Maybe I had my signals crossed on Bishop Braxton. I received the following from someone who knew him in the past:
He was appointed auxiliary bishop in St. Louis some years ago; he proved himself to be imperial, obnoxious, and liberal. As a matter of fact, he once asked some of his priests if they provided the National Catholic Reporter for all their parishioners. He expressed his dismay at the conservative nature of modern seminarians at Kenrick Seminary, spent 20K remodeling his rooms in the cathedral residence. Other outrages, too numerous to mention. The really amusing thing (to me) is to find the CTA types and the conservatives united in not wanting this appointment to happen.
So the liberal complaints are not about this bishop in particular, but about the process of the appointing bishops. The thing is, this is the way it’s been done forevercan/menwomen.shtml ] First is the tactic of provoking gender conflict. Feminists try to convince women to approved>1
I’m afraid in this case it’s just a human response to a truly awful bishop, not an ideological response to a good and challenging bishop.]]>
He also brags about his close relationship with Joe Bernardin, and is still the chairman of the Board of Trustees at his former Alma Mater, Louvain.
Catholics in Louisiana were offering to buy his plane ticket to Illinois.]]>
The pastor at St. George’s Parish yesterday criticized St. Jeremiah parishioners who last weekend circulated a list of about two dozen proposed repairs, saying the items are more wishes than actual needs. The friction comes about a week before the church communities are set to merge. St. Jeremiah’s will close as part of the Archdiocese of Boston’s reconfiguration and its parishioners will join St. George’s. While acknowledging St. George’s is looking to install vinyl siding and other ways to modernize the church, the Rev. Frank O’Brien said the list left on cars in the St. Jeremiah’s parking lot was over the top.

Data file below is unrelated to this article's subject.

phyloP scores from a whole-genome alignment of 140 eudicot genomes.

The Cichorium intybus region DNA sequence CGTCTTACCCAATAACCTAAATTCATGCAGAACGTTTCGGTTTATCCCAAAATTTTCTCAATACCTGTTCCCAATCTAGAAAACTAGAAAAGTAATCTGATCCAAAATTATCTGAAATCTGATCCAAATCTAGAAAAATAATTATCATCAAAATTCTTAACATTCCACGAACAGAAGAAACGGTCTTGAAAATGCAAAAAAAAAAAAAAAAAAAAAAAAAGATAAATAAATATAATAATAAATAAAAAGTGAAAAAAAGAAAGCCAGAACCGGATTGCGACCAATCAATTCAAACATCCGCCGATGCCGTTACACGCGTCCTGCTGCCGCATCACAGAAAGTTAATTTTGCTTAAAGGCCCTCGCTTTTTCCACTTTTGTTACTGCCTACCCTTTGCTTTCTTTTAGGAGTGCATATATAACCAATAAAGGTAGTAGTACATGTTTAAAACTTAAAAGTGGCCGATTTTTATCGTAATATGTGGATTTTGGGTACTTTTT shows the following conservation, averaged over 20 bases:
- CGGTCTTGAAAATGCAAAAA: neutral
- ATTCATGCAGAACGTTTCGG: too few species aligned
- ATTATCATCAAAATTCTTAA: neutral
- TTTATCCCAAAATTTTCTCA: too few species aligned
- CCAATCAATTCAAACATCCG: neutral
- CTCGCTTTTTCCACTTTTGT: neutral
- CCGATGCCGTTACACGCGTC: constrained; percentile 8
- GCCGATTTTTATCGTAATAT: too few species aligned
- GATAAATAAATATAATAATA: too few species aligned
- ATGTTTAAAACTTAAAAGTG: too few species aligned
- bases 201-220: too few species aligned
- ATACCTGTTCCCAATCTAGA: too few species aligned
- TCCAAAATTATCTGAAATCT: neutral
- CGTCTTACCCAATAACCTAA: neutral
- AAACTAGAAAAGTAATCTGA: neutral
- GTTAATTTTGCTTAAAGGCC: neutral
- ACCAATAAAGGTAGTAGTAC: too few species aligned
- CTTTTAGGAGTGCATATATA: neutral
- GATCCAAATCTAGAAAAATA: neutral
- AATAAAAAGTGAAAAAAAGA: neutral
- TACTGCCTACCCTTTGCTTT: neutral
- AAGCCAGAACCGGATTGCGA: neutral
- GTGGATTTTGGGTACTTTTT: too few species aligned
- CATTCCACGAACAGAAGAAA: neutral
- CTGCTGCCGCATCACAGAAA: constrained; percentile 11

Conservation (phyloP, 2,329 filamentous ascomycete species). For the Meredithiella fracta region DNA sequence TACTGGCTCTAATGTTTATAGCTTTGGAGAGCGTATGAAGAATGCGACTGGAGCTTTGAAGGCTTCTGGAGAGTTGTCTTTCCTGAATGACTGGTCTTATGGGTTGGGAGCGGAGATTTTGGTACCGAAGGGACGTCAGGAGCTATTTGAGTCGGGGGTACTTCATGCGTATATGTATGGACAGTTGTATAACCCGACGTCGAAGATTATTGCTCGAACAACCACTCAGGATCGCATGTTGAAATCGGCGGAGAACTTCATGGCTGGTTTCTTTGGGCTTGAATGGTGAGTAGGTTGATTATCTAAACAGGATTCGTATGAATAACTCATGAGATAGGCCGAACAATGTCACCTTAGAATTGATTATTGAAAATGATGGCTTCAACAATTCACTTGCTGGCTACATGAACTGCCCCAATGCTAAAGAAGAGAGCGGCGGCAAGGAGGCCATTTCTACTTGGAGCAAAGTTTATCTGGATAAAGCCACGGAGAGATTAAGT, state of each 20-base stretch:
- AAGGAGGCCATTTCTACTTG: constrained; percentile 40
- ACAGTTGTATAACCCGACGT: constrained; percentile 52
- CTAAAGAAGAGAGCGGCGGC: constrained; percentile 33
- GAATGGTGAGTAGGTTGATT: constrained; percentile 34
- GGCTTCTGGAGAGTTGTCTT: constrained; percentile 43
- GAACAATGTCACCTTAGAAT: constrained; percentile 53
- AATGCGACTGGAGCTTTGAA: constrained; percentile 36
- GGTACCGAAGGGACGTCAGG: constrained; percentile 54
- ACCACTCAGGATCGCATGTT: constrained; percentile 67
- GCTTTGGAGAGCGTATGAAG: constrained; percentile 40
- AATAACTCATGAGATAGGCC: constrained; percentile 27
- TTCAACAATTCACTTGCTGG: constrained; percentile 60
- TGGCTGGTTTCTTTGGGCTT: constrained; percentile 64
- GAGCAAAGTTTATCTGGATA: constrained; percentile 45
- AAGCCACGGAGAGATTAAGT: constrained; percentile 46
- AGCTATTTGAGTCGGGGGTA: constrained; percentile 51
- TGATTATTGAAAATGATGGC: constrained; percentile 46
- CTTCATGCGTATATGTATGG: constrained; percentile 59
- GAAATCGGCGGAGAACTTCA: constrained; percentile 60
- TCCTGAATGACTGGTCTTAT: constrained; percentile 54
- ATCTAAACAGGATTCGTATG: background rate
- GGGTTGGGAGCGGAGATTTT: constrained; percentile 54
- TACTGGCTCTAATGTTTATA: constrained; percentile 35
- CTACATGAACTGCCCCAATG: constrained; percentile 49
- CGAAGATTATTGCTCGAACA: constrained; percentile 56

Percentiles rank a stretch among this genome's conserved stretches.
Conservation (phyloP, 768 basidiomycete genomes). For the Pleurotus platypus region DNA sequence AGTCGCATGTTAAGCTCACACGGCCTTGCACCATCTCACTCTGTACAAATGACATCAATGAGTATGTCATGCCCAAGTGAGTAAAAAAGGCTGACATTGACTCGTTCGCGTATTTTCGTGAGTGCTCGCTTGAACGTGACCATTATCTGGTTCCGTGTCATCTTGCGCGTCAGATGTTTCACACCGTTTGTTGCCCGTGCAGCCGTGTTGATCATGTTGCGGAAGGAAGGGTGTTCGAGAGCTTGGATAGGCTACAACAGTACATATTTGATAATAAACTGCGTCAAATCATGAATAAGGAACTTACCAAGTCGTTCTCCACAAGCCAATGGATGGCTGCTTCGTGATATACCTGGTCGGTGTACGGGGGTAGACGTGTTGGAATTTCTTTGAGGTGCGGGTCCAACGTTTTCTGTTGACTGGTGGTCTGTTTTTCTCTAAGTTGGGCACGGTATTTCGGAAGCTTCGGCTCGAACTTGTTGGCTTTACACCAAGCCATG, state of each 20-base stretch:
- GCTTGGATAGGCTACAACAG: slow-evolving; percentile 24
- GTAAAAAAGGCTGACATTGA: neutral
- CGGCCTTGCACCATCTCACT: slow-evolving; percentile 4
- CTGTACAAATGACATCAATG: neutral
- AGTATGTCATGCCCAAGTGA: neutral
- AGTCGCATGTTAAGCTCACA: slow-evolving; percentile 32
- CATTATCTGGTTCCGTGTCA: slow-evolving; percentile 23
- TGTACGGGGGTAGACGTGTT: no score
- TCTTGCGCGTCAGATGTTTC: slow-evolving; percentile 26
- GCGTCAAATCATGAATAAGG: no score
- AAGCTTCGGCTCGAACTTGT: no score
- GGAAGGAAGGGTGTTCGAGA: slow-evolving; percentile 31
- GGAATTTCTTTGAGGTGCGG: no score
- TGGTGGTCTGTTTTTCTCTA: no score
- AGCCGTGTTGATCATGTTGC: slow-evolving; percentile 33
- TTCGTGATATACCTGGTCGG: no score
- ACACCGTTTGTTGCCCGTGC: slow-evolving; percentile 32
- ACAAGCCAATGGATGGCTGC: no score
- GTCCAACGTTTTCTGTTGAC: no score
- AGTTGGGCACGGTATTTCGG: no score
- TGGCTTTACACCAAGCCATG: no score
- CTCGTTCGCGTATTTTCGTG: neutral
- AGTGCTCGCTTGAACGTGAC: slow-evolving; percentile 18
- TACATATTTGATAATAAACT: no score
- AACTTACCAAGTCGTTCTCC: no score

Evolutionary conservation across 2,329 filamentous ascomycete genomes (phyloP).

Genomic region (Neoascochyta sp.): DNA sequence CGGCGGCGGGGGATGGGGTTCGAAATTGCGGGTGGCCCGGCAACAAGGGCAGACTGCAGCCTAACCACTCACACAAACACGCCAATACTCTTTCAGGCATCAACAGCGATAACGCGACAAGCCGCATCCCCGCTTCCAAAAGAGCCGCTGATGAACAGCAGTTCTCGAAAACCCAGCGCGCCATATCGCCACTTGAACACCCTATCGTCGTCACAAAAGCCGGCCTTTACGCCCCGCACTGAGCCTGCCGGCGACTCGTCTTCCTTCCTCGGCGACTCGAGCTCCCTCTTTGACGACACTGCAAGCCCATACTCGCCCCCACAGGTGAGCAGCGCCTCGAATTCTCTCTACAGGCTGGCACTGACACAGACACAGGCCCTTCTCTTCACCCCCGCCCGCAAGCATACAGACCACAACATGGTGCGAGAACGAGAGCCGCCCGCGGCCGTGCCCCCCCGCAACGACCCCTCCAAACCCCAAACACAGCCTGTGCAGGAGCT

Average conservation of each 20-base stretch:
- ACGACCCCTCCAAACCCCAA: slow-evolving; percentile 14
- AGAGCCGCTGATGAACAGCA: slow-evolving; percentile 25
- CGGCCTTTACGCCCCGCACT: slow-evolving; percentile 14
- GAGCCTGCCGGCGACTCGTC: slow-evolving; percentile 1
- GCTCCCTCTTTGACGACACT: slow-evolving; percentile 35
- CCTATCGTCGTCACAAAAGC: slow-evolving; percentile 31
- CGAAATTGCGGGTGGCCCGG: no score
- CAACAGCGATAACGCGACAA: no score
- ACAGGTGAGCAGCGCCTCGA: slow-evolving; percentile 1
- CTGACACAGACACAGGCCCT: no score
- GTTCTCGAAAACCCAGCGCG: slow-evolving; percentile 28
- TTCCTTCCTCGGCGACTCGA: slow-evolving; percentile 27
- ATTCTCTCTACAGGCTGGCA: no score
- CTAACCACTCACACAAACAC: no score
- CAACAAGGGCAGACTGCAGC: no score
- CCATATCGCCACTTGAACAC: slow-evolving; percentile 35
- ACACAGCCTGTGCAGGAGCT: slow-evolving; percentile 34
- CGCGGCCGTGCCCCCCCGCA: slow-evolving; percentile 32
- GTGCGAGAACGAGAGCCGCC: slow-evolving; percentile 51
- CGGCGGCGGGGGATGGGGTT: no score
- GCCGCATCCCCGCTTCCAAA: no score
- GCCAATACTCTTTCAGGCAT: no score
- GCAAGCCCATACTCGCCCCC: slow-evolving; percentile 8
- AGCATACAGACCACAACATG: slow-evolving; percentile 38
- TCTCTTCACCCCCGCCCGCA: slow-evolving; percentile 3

In other words, they’re overstating the situation in order to protray it most favorably for themselves.
Meanwhile, there was a tempest over the removal of air conditioners from St. Jeremiah to St. George. Those St. Jeremiah parishioners who had accepted the closing order wanted to take that property with them in order to benefit their new parish. But the minority staying behind characterized the removal as a nefarious attempt by the archdiocese to swelter them out of the church this summer. I think these people have been watching too many X-Files re-runs. For one thing, this is Massachusetts: 99 percent of Catholic churches don’t have air conditioning and for good reasons. They are mainly large stone buildings that reflect the heat and remain relatively cool in the day. And you can count on the fingers of one hand the number of Sundays per summer that approach the necessity for air conditioning. It’s not like they took the heating system out. In any case, sympathetic Catholics in a nearby town donated several air conditioners to replace the lost ones. Now they can tough out their protest in comfort this summer. Give me a break.